Frances described the mural as having “a marvellous luminosity” and said “its simplicity of design never fails to bring warmth, gaiety, color and beauty to an area observed by all who pass through any part of the house. This is truly the heart of our home.”

La Gerbe in the Brody residence

La Gerbe in the Brody residence

LACMA has published the amusing account Frances Brody wrote on her experience commissioning the ceramic mural from Matisse. Click here to read it. The mural Apollo (pictured below) was Matisse’s initial proposal for the Brodys’ commission, they rejected it and persuaded him to make a new design. Frances wrote in the manuscript that she “disliked it intensely”, luckily she was thrilled with his next proposal. This piece is now in the Toledo Museum of Art, Ohio. Personally, I think its beautiful also, but maybe not as appropriate for the setting.

Apollo. Henri Matisse. 1953.

Apollo. Henri Matisse. 1953.

In 2010, after Frances’ death, La Gerbe was relocated (a very difficult operation considering its weight of 1,000 Kg.) to LACMA, The Los Angeles County Museum of Art.

It doesn’t look half as magical without the tree and the warm and comfortable ambiance, but still, if it means more people can enjoy it, it’s ok with me. There’s still something wonderful and fulfilling about walking through an art museum/gallery, standing and gazing at works of art. I hope someday I’ll stand in front of this one! It makes me wonder, although Matisse is one of my all-time favourite artists, and I’m in love with this mural, if I lived with it, would it lose its magic?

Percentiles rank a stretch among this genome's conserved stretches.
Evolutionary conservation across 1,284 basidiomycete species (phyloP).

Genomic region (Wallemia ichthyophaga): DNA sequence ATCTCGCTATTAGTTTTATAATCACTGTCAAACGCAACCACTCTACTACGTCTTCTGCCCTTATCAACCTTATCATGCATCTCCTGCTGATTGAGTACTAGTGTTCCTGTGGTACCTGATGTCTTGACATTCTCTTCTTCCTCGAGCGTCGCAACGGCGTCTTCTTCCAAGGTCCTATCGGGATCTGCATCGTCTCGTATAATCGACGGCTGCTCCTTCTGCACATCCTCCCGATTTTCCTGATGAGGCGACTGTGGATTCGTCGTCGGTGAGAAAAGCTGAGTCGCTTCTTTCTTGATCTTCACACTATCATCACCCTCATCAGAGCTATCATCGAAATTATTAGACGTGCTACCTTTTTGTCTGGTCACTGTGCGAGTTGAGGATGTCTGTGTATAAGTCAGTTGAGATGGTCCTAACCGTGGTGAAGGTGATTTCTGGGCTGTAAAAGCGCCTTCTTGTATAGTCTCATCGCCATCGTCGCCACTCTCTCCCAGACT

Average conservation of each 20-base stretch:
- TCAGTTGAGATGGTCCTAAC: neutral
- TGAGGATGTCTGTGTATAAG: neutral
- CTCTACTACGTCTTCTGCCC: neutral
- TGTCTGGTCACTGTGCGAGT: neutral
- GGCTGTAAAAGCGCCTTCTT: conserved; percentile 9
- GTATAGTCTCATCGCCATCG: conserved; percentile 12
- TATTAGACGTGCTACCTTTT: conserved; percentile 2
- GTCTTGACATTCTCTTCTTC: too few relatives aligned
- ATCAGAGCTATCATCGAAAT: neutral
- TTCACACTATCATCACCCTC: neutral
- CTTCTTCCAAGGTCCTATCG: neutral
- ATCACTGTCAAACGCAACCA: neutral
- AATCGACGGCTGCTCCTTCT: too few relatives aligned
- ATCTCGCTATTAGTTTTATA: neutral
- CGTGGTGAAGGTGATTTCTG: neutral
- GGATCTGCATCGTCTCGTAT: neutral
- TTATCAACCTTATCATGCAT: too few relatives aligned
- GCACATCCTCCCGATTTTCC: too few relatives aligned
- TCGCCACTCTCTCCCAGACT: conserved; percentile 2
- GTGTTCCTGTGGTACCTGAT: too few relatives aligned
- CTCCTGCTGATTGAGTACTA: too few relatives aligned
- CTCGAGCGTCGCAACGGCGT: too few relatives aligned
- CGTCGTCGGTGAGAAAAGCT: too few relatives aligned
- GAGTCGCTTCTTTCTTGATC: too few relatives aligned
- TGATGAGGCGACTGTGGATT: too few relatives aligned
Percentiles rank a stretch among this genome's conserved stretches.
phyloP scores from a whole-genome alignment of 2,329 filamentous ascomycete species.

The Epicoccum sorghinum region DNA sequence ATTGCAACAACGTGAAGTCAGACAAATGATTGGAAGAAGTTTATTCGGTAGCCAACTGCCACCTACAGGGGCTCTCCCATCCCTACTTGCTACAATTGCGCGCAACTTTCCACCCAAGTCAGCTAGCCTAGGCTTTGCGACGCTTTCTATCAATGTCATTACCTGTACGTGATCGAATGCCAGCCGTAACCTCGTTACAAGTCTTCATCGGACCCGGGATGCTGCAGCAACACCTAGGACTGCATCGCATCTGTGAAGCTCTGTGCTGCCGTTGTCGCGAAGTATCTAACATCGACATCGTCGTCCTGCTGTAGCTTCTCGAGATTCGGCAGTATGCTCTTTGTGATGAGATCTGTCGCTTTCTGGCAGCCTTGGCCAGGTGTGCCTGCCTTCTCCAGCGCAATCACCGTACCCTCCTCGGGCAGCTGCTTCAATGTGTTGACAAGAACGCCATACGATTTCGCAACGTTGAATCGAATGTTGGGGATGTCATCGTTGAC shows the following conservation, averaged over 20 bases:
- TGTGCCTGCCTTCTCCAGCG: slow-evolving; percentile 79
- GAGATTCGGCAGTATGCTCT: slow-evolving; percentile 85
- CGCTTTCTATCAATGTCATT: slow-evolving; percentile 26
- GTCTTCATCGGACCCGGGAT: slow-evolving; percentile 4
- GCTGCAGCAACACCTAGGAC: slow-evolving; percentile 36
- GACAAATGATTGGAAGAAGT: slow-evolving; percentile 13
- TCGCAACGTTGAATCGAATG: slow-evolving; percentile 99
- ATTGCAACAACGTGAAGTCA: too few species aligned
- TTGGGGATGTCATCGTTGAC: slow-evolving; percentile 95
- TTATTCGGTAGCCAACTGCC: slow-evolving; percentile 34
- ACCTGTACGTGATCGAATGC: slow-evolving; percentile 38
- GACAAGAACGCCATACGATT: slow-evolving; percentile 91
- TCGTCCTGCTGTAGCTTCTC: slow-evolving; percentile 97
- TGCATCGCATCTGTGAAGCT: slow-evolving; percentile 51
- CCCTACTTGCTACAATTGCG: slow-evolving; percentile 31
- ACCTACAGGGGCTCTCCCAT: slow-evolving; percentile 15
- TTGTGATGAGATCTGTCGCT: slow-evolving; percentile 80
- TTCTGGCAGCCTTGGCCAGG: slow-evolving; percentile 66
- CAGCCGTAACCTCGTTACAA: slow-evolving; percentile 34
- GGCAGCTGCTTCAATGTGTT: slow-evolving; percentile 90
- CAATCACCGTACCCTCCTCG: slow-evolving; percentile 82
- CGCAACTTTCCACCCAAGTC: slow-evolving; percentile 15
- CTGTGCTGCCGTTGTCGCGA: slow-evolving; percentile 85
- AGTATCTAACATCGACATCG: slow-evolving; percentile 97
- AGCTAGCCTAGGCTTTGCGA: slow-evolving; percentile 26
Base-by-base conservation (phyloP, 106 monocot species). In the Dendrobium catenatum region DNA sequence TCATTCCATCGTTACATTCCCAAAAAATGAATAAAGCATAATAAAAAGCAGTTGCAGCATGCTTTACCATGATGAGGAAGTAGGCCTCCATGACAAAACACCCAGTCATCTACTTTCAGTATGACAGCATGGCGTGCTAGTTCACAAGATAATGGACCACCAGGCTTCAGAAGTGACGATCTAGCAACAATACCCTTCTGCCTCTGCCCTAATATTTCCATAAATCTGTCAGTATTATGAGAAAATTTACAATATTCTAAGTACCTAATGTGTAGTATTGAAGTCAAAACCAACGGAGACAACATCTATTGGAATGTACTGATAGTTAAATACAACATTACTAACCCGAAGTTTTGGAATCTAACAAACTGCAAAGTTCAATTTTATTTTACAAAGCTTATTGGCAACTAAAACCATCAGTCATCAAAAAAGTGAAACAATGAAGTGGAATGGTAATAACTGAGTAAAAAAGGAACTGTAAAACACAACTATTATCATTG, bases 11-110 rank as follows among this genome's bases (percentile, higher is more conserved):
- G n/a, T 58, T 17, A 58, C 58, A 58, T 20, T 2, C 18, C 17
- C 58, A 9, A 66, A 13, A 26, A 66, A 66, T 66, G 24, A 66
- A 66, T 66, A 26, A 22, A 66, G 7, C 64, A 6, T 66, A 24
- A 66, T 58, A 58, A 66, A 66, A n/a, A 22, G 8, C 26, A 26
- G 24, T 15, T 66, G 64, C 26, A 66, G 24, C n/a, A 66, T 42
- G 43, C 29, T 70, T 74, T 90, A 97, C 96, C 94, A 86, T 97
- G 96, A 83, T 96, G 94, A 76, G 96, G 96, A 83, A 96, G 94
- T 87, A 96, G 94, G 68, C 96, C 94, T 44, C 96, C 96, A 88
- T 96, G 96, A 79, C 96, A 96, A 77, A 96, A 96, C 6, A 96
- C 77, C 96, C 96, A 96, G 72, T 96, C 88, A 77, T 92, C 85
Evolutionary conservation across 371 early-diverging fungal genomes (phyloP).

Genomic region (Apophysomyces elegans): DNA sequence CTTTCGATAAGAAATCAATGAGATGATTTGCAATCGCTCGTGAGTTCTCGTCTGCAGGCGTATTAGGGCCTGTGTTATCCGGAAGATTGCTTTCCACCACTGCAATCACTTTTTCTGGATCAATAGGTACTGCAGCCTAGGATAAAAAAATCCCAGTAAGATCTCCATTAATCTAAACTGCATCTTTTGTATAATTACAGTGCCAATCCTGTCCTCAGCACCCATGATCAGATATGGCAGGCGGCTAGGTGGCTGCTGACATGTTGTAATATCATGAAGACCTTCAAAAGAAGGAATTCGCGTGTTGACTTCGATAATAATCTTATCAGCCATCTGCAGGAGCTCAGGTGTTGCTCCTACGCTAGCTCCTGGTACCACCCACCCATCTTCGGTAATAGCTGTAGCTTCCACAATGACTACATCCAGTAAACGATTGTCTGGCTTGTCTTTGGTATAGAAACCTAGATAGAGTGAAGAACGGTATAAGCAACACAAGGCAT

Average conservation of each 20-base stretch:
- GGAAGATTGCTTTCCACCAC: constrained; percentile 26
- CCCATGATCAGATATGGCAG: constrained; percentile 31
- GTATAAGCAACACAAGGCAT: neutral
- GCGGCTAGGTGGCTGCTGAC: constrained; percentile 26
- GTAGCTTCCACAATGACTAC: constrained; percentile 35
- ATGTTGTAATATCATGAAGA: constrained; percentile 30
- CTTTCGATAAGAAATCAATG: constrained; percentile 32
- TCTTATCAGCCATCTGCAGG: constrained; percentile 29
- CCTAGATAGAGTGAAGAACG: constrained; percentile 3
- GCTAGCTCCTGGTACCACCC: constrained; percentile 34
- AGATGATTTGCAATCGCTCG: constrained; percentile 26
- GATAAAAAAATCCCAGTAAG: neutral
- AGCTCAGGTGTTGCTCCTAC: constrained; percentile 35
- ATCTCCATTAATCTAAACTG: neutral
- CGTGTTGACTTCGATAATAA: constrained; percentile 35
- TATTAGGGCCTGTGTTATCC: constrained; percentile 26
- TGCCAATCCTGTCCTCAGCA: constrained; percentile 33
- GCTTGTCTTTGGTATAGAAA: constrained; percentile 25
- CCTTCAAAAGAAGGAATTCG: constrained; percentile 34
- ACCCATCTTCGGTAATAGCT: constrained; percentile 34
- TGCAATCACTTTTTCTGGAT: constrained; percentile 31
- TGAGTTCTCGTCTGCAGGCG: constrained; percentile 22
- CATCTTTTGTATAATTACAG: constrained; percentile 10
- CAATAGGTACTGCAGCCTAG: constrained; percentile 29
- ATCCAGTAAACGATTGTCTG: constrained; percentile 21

La Gerbe as displayed in LACMA

La Gerbe as displayed in LACMA

Images thanks to LACMA


Feliç Sant Jordi!

We float like two lovers in a painting by Chagall…

Today we celebrate Sant Jordi, the Catalan version of Valentine’s day. In honour of the occasion I’m sharing a painting by one of the most romantic artists of our time, Marc Chagall.